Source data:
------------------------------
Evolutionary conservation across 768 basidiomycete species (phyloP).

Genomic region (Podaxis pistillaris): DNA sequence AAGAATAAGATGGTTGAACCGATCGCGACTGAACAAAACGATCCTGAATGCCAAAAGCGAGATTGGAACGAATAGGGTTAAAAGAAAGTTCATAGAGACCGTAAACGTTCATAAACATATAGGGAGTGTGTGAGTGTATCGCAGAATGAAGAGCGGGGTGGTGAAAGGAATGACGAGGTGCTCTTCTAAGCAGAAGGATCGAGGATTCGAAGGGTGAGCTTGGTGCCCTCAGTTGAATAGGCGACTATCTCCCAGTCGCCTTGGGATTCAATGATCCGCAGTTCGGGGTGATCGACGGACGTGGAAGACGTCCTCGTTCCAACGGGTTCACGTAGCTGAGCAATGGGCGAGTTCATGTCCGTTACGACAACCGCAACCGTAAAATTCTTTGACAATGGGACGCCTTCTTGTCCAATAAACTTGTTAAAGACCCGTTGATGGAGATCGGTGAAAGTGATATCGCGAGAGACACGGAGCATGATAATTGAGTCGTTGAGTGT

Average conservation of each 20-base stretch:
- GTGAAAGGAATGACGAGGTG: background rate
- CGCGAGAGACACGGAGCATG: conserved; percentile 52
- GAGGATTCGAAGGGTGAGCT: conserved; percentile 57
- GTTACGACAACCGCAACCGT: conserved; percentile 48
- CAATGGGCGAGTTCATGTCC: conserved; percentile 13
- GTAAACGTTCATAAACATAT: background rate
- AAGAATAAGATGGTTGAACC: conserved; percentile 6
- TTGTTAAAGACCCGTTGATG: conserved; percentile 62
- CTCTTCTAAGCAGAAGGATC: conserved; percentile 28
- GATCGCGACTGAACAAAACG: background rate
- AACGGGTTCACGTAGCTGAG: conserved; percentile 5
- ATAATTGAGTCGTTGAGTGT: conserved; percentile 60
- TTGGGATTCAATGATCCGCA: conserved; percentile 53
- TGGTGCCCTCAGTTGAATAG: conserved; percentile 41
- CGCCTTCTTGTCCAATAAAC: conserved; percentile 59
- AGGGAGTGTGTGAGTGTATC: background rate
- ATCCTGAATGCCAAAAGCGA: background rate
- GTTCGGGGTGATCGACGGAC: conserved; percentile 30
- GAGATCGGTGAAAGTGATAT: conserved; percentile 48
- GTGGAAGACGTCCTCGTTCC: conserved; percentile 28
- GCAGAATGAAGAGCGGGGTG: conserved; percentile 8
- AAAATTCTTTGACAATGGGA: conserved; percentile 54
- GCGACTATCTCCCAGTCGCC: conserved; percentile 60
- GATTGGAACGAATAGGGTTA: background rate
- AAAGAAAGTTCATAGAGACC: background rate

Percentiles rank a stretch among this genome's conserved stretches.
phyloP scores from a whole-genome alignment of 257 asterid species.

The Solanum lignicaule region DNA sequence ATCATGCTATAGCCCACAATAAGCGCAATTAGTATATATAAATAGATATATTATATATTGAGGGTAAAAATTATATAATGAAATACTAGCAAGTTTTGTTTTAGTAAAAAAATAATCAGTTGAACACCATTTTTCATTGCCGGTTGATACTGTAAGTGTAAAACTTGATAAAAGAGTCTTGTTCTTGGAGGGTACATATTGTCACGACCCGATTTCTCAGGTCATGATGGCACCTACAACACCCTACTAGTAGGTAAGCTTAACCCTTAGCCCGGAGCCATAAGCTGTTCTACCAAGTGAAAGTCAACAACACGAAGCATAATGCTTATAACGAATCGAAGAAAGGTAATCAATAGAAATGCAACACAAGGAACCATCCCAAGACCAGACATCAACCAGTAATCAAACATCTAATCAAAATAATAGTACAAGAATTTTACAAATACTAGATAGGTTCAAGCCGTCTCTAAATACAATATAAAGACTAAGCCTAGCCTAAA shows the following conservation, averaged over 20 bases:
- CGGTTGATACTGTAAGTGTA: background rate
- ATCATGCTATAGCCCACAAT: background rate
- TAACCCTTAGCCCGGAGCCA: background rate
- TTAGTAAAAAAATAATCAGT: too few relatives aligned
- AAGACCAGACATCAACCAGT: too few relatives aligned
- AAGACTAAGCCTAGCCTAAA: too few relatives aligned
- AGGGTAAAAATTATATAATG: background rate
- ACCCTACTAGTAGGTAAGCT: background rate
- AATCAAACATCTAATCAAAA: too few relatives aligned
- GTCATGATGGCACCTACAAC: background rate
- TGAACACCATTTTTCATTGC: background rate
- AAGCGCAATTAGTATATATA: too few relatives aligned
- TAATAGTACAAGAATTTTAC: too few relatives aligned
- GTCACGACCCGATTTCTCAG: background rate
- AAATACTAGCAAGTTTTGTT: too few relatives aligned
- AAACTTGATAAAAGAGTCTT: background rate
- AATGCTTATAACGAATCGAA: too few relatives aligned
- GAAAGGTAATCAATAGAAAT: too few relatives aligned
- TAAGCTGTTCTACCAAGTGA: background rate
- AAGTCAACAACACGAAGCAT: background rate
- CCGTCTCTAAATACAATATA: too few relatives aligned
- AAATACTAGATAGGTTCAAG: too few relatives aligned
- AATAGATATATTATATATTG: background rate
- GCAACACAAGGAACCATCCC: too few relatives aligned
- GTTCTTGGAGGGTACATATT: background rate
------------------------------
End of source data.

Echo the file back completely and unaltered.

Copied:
Evolutionary conservation across 768 basidiomycete species (phyloP).

Genomic region (Podaxis pistillaris): DNA sequence AAGAATAAGATGGTTGAACCGATCGCGACTGAACAAAACGATCCTGAATGCCAAAAGCGAGATTGGAACGAATAGGGTTAAAAGAAAGTTCATAGAGACCGTAAACGTTCATAAACATATAGGGAGTGTGTGAGTGTATCGCAGAATGAAGAGCGGGGTGGTGAAAGGAATGACGAGGTGCTCTTCTAAGCAGAAGGATCGAGGATTCGAAGGGTGAGCTTGGTGCCCTCAGTTGAATAGGCGACTATCTCCCAGTCGCCTTGGGATTCAATGATCCGCAGTTCGGGGTGATCGACGGACGTGGAAGACGTCCTCGTTCCAACGGGTTCACGTAGCTGAGCAATGGGCGAGTTCATGTCCGTTACGACAACCGCAACCGTAAAATTCTTTGACAATGGGACGCCTTCTTGTCCAATAAACTTGTTAAAGACCCGTTGATGGAGATCGGTGAAAGTGATATCGCGAGAGACACGGAGCATGATAATTGAGTCGTTGAGTGT

Average conservation of each 20-base stretch:
- GTGAAAGGAATGACGAGGTG: background rate
- CGCGAGAGACACGGAGCATG: conserved; percentile 52
- GAGGATTCGAAGGGTGAGCT: conserved; percentile 57
- GTTACGACAACCGCAACCGT: conserved; percentile 48
- CAATGGGCGAGTTCATGTCC: conserved; percentile 13
- GTAAACGTTCATAAACATAT: background rate
- AAGAATAAGATGGTTGAACC: conserved; percentile 6
- TTGTTAAAGACCCGTTGATG: conserved; percentile 62
- CTCTTCTAAGCAGAAGGATC: conserved; percentile 28
- GATCGCGACTGAACAAAACG: background rate
- AACGGGTTCACGTAGCTGAG: conserved; percentile 5
- ATAATTGAGTCGTTGAGTGT: conserved; percentile 60
- TTGGGATTCAATGATCCGCA: conserved; percentile 53
- TGGTGCCCTCAGTTGAATAG: conserved; percentile 41
- CGCCTTCTTGTCCAATAAAC: conserved; percentile 59
- AGGGAGTGTGTGAGTGTATC: background rate
- ATCCTGAATGCCAAAAGCGA: background rate
- GTTCGGGGTGATCGACGGAC: conserved; percentile 30
- GAGATCGGTGAAAGTGATAT: conserved; percentile 48
- GTGGAAGACGTCCTCGTTCC: conserved; percentile 28
- GCAGAATGAAGAGCGGGGTG: conserved; percentile 8
- AAAATTCTTTGACAATGGGA: conserved; percentile 54
- GCGACTATCTCCCAGTCGCC: conserved; percentile 60
- GATTGGAACGAATAGGGTTA: background rate
- AAAGAAAGTTCATAGAGACC: background rate

Percentiles rank a stretch among this genome's conserved stretches.
phyloP scores from a whole-genome alignment of 257 asterid species.

The Solanum lignicaule region DNA sequence ATCATGCTATAGCCCACAATAAGCGCAATTAGTATATATAAATAGATATATTATATATTGAGGGTAAAAATTATATAATGAAATACTAGCAAGTTTTGTTTTAGTAAAAAAATAATCAGTTGAACACCATTTTTCATTGCCGGTTGATACTGTAAGTGTAAAACTTGATAAAAGAGTCTTGTTCTTGGAGGGTACATATTGTCACGACCCGATTTCTCAGGTCATGATGGCACCTACAACACCCTACTAGTAGGTAAGCTTAACCCTTAGCCCGGAGCCATAAGCTGTTCTACCAAGTGAAAGTCAACAACACGAAGCATAATGCTTATAACGAATCGAAGAAAGGTAATCAATAGAAATGCAACACAAGGAACCATCCCAAGACCAGACATCAACCAGTAATCAAACATCTAATCAAAATAATAGTACAAGAATTTTACAAATACTAGATAGGTTCAAGCCGTCTCTAAATACAATATAAAGACTAAGCCTAGCCTAAA shows the following conservation, averaged over 20 bases:
- CGGTTGATACTGTAAGTGTA: background rate
- ATCATGCTATAGCCCACAAT: background rate
- TAACCCTTAGCCCGGAGCCA: background rate
- TTAGTAAAAAAATAATCAGT: too few relatives aligned
- AAGACCAGACATCAACCAGT: too few relatives aligned
- AAGACTAAGCCTAGCCTAAA: too few relatives aligned
- AGGGTAAAAATTATATAATG: background rate
- ACCCTACTAGTAGGTAAGCT: background rate
- AATCAAACATCTAATCAAAA: too few relatives aligned
- GTCATGATGGCACCTACAAC: background rate
- TGAACACCATTTTTCATTGC: background rate
- AAGCGCAATTAGTATATATA: too few relatives aligned
- TAATAGTACAAGAATTTTAC: too few relatives aligned
- GTCACGACCCGATTTCTCAG: background rate
- AAATACTAGCAAGTTTTGTT: too few relatives aligned
- AAACTTGATAAAAGAGTCTT: background rate
- AATGCTTATAACGAATCGAA: too few relatives aligned
- GAAAGGTAATCAATAGAAAT: too few relatives aligned
- TAAGCTGTTCTACCAAGTGA: background rate
- AAGTCAACAACACGAAGCAT: background rate
- CCGTCTCTAAATACAATATA: too few relatives aligned
- AAATACTAGATAGGTTCAAG: too few relatives aligned
- AATAGATATATTATATATTG: background rate
- GCAACACAAGGAACCATCCC: too few relatives aligned
- GTTCTTGGAGGGTACATATT: background rate